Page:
Welcome to the third post in my Anticipated Books series for the second half of 2015. Today I bring you both my science fiction and my horror picks. For some of these I already have an (e)ARC or review copy, so they’ll definitely be read and reviewed. And for the rest, I’ll have to see whether I get the chance to get my hands on them! Read More …
One cold autumn night, a woman is found hanging from a beam at her holiday cottage. At first sight, it appears like a straightforward case of suicide; María had never recovered from the death of her mother two years previously and she had a history of depression. But then the friend who found her body approaches Detective Erlendur with a tape of a séance that María attended before her death and his curiosity is aroused.
Driven by a need to find answers, Erlendur begins an unofficial investigation into María’s death. But he is also haunted by another unsolved mystery - the disappearance of two young people thirty years ago – and by his own quest to find the body of his brother, who died in a blizzard when he was a boy. Hypothermia is Indriðason’s most compelling novel yet…
Hypothermia was one of the four books I won in a giveaway over at Floor to Ceiling Books. I chose to read this one first, because it was a slim book at 314 pages; it also proved a very entertaining read. It was my first non-US, UK or AU-situated crime novel and the experience was a pleasant surprise. Though at times it was a little strange, since it was at once familiar and foreign, and I kept tripping on the names trying to figure out their pronunciation – because, obviously, it’s just wrong if you pronounce them wrongly in your head – it was ultimately fun to find myself in such a different environment, both literally and figuratively.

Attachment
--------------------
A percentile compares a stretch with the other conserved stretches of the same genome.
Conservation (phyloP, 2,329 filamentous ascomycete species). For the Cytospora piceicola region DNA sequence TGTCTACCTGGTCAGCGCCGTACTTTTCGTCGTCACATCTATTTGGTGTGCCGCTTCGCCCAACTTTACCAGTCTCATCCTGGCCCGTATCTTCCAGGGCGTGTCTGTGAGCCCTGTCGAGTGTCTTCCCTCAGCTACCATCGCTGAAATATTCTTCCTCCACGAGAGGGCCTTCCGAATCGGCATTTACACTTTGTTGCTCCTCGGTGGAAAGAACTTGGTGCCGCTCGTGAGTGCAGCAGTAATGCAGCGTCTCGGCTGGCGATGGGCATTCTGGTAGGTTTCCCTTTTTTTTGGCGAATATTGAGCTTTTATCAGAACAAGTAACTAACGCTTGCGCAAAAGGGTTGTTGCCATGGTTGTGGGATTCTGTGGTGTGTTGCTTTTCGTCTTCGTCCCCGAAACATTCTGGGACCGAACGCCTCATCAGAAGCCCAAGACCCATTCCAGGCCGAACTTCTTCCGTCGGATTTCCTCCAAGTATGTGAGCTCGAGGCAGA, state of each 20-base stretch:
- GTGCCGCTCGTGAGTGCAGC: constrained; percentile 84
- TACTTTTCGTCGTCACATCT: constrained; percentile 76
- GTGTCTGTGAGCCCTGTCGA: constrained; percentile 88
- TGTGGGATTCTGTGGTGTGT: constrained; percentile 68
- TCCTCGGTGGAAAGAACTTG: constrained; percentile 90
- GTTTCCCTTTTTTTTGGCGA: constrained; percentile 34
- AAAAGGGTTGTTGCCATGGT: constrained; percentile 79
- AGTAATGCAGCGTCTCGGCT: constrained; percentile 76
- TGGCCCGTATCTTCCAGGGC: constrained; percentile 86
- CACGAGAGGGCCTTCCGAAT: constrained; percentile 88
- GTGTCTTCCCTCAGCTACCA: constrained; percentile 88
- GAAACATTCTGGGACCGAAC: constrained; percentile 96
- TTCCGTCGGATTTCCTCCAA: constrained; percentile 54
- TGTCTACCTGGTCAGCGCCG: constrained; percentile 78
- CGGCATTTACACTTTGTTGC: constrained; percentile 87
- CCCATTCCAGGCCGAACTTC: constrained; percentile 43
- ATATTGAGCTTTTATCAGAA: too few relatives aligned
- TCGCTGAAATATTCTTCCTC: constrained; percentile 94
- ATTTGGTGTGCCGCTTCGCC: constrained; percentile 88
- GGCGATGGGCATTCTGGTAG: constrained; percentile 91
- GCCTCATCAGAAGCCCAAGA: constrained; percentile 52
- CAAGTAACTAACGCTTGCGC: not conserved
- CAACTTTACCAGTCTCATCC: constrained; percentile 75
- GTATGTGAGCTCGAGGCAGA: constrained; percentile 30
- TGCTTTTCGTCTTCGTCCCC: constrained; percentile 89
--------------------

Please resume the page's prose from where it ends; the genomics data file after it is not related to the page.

What struck me most in comparison to the crime novels I’ve read most recently, though admittedly, it’s been awhile, was the slow start to the story and its pacing as a whole. It takes a while to even establish whether a crime has actually been committed. The case isn’t solved in a matter of days or even weeks, days may pass between one interview and the next; the missing persons cases that Erlendur pursues are even over thirty years old. The story depends far more on its psychological autopsy of what happened to María than on action-packed scenes chasing the bad guy down. This is enforced by the short flashback sequences interspersed in the novel which are told from María’s point of view. These show us events and motivations which at once clarify and obscure the investigation in the novel.
The main theme seems to be the need for closure. Closure on why María committed suicide, closure on what happened to Davíd and Dúna, and on what happened to Bergur, Erlendur’s brother. The need to know what happened to have peace is given face by both Davíd’s dying father and Erlendur’s memories of his own mother. It’s what drives the novel forward, not the need for justice or revenge as is so often the case. I found it refreshing and more true to life, in the end we all want to know what happened and why.
Hypothermia is book six in the Reykjavik Murder Mysteriesseries, but can be easily read as a standalone. At least, I don’t think I missed information to understand the novel and there isn’t really any referencing of earlier cases. The only situation where I felt prior knowledge of the other books could have provided clarification, was in the dynamic between Erlandur and his daughter Eva Lind. I found this relationship fascinating and it’s made me curious about what happened between them and why and to learn more about Eva Lind’s history.
In the end Hypothermia was an enjoyable, engrossing and fast read with an intricate plot that slots together in an unexpected but satisfying manner. It’s a great introduction to Scandinavian/Icelandic crime writing and it’s definitely made me look forward to reading more of it. If you are looking for a great winter read Hypothermia can definitely fill that spot.